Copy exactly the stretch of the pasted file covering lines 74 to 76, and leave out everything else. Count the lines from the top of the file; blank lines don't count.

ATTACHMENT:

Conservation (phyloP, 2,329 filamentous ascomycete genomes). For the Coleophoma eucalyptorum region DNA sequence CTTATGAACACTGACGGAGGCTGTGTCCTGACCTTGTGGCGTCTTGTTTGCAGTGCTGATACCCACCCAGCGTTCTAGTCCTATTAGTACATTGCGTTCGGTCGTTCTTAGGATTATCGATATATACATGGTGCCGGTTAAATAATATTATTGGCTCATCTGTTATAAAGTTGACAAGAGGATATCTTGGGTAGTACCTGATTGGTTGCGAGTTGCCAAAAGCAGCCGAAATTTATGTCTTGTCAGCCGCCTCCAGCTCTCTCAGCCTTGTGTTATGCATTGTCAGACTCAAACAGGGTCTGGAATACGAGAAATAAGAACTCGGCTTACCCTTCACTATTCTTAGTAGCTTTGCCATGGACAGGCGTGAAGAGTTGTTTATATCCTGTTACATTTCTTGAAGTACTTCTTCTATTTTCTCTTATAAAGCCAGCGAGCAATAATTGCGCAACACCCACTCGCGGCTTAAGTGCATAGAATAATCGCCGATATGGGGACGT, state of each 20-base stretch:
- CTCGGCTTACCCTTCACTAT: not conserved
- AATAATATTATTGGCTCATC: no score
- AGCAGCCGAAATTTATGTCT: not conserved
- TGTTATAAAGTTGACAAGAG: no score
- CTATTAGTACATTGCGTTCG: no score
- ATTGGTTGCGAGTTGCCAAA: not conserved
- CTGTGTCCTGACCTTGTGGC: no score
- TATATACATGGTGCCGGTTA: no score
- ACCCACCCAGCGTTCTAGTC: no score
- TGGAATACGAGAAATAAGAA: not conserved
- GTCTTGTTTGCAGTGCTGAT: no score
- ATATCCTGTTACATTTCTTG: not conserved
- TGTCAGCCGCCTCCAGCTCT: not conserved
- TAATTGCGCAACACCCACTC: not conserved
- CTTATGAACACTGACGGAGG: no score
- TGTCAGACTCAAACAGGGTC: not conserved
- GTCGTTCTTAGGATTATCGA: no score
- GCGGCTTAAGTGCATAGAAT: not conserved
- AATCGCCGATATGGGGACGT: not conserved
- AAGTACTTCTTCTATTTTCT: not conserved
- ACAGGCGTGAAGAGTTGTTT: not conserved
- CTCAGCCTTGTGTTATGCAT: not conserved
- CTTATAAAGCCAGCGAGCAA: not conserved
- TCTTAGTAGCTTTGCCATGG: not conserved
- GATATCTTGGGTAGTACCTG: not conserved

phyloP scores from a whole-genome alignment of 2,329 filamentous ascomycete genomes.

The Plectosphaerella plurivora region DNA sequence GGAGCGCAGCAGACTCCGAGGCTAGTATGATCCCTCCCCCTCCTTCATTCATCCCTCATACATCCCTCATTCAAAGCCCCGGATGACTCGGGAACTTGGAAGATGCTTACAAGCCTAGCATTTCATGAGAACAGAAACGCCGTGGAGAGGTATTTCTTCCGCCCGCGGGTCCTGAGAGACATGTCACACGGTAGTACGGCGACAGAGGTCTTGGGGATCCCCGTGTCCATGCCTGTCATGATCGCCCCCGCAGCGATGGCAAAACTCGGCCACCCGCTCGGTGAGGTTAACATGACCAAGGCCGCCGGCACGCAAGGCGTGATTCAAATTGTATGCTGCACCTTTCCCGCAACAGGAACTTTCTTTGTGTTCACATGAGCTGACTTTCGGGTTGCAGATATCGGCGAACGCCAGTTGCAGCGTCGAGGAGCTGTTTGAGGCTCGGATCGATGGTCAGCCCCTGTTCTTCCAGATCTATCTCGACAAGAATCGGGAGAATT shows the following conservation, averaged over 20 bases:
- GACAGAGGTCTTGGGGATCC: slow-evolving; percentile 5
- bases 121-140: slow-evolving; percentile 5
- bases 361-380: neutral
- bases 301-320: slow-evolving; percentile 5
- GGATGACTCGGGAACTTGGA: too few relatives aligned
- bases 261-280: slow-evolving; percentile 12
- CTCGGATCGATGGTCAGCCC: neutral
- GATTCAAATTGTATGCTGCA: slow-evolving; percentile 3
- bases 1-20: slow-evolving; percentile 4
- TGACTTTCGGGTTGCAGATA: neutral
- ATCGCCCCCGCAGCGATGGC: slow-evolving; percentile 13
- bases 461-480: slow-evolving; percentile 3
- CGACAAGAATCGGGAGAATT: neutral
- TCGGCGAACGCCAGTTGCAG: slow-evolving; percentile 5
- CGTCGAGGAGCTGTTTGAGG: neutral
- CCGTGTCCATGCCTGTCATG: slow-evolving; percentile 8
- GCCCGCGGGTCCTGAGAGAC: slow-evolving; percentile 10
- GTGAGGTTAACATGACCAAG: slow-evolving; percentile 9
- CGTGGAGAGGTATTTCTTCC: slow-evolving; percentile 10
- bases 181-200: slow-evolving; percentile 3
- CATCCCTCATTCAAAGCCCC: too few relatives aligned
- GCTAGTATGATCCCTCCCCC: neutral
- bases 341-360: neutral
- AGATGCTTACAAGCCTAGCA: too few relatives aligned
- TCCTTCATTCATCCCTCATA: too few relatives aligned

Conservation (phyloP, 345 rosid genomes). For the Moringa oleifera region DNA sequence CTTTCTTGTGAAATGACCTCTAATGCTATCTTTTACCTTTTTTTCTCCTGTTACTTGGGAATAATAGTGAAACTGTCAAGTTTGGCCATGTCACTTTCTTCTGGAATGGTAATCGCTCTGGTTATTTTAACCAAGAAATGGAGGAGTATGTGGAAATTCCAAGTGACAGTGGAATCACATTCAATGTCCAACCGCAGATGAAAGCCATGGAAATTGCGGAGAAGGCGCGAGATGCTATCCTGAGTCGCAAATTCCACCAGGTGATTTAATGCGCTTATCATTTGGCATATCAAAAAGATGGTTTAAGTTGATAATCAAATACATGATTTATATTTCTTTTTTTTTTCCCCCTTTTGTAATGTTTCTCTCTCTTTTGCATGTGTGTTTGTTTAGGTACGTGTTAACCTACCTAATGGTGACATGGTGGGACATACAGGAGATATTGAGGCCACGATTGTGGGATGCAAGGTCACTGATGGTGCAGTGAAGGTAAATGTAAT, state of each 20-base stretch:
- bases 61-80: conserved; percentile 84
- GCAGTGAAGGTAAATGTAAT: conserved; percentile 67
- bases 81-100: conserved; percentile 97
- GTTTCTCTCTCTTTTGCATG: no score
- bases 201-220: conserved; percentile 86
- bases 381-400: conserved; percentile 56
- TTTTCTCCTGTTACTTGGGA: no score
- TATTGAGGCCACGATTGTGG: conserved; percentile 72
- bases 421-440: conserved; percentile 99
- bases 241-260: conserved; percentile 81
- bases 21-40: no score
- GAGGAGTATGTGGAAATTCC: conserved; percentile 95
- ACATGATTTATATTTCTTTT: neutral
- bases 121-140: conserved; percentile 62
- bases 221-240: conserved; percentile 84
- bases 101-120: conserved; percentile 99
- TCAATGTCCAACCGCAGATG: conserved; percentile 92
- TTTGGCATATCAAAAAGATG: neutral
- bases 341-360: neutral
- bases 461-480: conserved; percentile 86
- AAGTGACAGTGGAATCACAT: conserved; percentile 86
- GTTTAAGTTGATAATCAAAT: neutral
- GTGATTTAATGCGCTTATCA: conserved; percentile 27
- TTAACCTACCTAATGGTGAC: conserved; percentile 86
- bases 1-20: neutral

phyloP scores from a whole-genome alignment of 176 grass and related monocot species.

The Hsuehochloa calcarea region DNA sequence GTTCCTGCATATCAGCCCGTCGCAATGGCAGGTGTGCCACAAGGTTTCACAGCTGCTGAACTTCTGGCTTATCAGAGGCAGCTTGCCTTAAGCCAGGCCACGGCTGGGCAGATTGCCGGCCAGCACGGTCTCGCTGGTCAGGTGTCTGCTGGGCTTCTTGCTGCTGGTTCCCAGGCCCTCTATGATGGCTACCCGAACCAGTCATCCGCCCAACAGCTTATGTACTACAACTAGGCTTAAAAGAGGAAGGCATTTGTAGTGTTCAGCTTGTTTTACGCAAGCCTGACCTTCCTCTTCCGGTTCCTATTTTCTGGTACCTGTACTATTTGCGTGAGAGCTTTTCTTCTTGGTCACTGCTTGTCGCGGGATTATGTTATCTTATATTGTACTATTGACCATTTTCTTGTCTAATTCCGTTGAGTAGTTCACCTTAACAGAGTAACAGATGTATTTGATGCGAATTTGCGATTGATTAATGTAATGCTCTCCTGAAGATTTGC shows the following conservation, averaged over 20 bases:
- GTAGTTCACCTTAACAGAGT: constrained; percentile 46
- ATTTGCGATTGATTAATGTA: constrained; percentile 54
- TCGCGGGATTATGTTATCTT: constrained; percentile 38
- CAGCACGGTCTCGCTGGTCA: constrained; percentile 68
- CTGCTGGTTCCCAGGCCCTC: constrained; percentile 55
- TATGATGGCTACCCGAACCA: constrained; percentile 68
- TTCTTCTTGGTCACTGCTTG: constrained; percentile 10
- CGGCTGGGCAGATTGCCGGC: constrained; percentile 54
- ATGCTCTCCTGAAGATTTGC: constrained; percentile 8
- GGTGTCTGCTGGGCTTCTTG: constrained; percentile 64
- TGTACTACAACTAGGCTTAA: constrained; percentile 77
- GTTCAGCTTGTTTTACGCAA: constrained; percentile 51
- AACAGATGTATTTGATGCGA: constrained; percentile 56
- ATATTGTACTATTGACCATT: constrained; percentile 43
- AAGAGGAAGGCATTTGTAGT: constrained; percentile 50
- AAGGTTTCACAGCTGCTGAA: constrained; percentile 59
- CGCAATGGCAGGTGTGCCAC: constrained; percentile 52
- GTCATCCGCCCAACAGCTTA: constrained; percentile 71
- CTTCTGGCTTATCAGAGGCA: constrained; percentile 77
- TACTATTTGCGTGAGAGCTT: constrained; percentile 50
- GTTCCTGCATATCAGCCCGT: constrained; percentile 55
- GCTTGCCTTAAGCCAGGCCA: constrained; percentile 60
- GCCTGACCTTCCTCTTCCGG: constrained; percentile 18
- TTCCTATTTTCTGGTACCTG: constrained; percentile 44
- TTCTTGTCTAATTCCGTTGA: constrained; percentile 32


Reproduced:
- bases 461-480: conserved; percentile 86
- AAGTGACAGTGGAATCACAT: conserved; percentile 86
- GTTTAAGTTGATAATCAAAT: neutral